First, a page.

15 Minutes with former Eintracht Frankfurt midfielder Ervin Skela

Matt Jones - Editor 08:16 08/06/2017
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You’ve heard countless sports stars talk about how competing is like a drug and is hard to give up, and that is particularly true of former Eintract Frankfurt footballer Ervin Skela.

The 40-year-old earned 75 caps and scored 13 goals for Albania between 2000–2011 – making him their fourth most capped international – while also playing in Germany, Poland and italy. he still plays today, combining coaching duties at Frankfurt’s academy with turning out for FC Hanau 93 in Germany’s seventh tier.

Skela spoke to Sport360° during Die Adler (The Eagles’) winter training camp in Abu Dhabi.

You have played for a host of clubs, but Eintracht Frankfurt is where you spent the most time. You are a coach here now too, so is the club special to you?

It was my best time during my career, at the club. I love the club. I’ve been living in Frankfurt too since the end of my professional career so I feel comfortable in the area too. I’m always surprised that people still recognise me now even after all these years.

It gives me a good feeling that I played well in the past. I’m very happy now being a coach with the football academy. It’s my club.

What is your career highlight?

There were a lot of positives and negatives. At Frankfurt the best moment was getting promoted from the second division to the Bundesliga in the 2002/03 season. It was a very special game where we scored in the last minute. We beat SSV Reutlingen 6-3 on the final day, but it was the sixth goal that was so important for promotion as it meant we finished with a goal difference of +26, meaning we were promoted ahead of Mainz, who finished fourth, who had a goal difference of +25.

At a national team level there are a lot, but matches against Greece when they were European champions after winning Euro 2004, and we beat them 2-1. Also playing against Portugal and Cristiano Ronaldo. We won 1-0 so it was a great success.

You played 75 times for Albania. They are a small nation but appeared at Euro 2016. Do you think the future is bright?

The future is quite good. Nowadays a lot of Albanians live abroad, in Switzerland and Germany and across Europe. They have the chance if they are talented to play for big clubs. It gives them a good football education so this way is good. They are playing in team academies from a young age.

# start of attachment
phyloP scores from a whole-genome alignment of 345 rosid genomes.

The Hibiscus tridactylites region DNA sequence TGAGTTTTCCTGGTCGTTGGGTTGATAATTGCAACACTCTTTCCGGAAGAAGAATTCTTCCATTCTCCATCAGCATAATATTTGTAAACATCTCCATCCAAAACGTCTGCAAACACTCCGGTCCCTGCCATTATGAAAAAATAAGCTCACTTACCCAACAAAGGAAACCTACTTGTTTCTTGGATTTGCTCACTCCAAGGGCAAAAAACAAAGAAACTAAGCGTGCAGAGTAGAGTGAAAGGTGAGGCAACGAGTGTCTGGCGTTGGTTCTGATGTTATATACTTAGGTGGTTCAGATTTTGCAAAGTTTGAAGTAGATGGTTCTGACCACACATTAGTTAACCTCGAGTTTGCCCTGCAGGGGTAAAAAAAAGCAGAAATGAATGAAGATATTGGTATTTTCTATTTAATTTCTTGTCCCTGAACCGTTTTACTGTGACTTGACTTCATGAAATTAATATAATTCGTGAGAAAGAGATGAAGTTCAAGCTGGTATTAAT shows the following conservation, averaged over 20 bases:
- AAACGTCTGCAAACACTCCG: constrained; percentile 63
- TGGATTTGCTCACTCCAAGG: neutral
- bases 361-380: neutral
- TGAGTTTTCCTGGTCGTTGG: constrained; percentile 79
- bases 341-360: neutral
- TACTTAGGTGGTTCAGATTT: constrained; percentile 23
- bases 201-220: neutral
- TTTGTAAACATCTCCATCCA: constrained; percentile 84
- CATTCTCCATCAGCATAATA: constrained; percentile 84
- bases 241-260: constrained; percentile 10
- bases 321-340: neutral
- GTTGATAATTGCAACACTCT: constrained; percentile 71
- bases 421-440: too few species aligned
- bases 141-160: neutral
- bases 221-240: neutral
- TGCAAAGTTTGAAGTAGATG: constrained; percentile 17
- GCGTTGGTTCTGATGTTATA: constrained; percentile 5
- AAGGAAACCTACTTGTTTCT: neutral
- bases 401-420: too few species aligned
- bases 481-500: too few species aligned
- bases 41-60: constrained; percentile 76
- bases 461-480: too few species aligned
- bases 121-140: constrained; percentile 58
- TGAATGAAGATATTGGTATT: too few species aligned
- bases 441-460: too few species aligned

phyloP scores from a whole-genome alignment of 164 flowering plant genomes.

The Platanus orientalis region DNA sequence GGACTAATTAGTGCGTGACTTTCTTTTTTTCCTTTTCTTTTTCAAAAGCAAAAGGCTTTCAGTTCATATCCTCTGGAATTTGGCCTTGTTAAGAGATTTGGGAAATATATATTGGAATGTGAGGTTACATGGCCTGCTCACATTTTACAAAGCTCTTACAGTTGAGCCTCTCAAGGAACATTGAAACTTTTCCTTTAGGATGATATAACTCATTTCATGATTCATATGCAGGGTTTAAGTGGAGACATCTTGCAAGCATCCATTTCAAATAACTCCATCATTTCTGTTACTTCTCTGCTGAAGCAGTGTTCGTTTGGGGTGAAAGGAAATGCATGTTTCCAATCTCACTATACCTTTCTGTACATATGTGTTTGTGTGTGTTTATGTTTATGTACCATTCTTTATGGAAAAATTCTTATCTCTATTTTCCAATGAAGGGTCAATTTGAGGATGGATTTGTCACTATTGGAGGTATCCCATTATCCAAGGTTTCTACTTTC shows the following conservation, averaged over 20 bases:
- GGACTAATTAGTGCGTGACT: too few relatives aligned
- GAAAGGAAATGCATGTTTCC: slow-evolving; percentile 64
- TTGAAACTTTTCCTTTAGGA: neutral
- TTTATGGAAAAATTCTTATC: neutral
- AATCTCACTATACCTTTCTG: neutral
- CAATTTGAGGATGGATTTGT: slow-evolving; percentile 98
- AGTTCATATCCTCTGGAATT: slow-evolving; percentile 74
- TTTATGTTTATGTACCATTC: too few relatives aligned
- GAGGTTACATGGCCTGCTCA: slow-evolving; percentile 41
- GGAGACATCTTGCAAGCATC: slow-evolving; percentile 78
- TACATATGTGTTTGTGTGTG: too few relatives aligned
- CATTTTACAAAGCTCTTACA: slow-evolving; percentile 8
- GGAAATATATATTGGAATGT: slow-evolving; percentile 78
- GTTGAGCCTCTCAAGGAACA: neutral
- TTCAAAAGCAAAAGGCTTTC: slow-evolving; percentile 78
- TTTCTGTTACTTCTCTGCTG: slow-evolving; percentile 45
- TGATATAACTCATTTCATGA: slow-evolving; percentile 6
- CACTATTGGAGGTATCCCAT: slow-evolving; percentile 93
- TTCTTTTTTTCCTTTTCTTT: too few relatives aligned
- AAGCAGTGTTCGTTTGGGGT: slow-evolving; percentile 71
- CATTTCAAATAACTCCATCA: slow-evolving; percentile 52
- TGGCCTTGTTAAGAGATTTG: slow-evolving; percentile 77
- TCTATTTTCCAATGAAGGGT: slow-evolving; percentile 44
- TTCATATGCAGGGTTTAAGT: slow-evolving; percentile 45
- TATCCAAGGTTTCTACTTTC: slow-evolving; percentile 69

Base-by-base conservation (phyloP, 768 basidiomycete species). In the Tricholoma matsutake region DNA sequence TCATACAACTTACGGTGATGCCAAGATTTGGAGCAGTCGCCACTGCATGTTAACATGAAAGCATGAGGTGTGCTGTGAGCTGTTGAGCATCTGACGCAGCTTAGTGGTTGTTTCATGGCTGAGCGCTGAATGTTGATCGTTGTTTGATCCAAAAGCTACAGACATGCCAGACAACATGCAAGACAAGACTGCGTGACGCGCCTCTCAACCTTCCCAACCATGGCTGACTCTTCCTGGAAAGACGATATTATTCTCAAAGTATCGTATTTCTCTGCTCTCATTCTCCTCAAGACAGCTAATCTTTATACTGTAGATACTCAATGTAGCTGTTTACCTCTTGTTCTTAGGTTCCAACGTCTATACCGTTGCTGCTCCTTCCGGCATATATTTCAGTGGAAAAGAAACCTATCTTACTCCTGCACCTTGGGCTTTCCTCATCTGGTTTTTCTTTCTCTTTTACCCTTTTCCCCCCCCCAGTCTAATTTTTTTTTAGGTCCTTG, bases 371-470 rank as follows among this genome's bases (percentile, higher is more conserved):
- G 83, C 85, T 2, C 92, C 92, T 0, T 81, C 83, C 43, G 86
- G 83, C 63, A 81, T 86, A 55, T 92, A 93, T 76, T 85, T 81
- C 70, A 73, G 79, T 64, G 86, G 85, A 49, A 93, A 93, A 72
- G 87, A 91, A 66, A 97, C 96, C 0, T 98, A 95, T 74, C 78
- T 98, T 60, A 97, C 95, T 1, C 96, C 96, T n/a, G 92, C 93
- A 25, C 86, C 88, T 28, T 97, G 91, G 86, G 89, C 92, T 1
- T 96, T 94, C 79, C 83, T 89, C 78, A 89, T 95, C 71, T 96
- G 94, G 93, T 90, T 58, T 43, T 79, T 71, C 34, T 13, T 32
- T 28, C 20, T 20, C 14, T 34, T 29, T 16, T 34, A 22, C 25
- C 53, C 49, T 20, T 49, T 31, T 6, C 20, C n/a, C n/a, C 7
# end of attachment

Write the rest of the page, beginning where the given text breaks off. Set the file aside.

The local league in Albania still has problems regarding the level, infrastructure. Now it is easier to travel across borders, so it’s getting easier for young players to get noticed.

During your career, who is the best player you played against?

I played against Maldini, Seedorf and Inzaghi at AC Milan. The best player was Kaka during my time in Italy. I was fascinated by his technical skills. It was like he was flying over the ground more or less.

And the best player you played with?

Marco Delvecchio while I was at Ascoli. He had a good eye, great technical skills and was very experienced. He knew exactly what he had to do.

Despite leaving professional football a few years ago, you still play at a competitive standard?

Yes. I still play in the seventh division in Germany, just for fun. It’s a team near Frankfurt, Hannau 93. I’m still fit and I can have a drink afterwards too, it’s just a bit of fun.

Players always say they find it hard to give it up. Have you found it difficult to hang the boots up?

Since I started playing aged seven, it’s always been 24 hours football. I don’t know any different. It’s also not good to totally cut out doing something. Whatever it is. Your body needs to settle so it’s a slow curve downwards.

I’m still having fun playing with those young boys so it’s just the fun factor. I’ll keep doing it as long as I can and as long as I’m enjoying it. I’ve been lucky with injuries throughout my career so why wouldn’t you (carry on).

As a coach at Eintracht, you’ve visited Abu Dhabi during the Bundesliga’s winter break the last few seasons and held training camps with kids playing in the National School League tournament. What have you made of the talent on show?

There were two kids with advanced skills and very good talent this year. If you had more time you’d maybe see a bit more. It’s very important for them to repeat the excercises. Even the coaches had a lot of fun. The kids were polite and really wanted to learn. They were keen for any advice or tips.

Do you think perhaps there might be a player from here playing for Frankfurt one day?

There was a case last year where one player at a camp in Europe is now playing for a club next to us in Germany where we have a partnership with them. He’s playing for their youth team. It’s a step like this that young players can take to playing for Frankfurt perhaps one day.

And as a club we’re building our links and cooperation with other clubs too. It makes sense for the youngsters to participate here, you’ve always got a chance.

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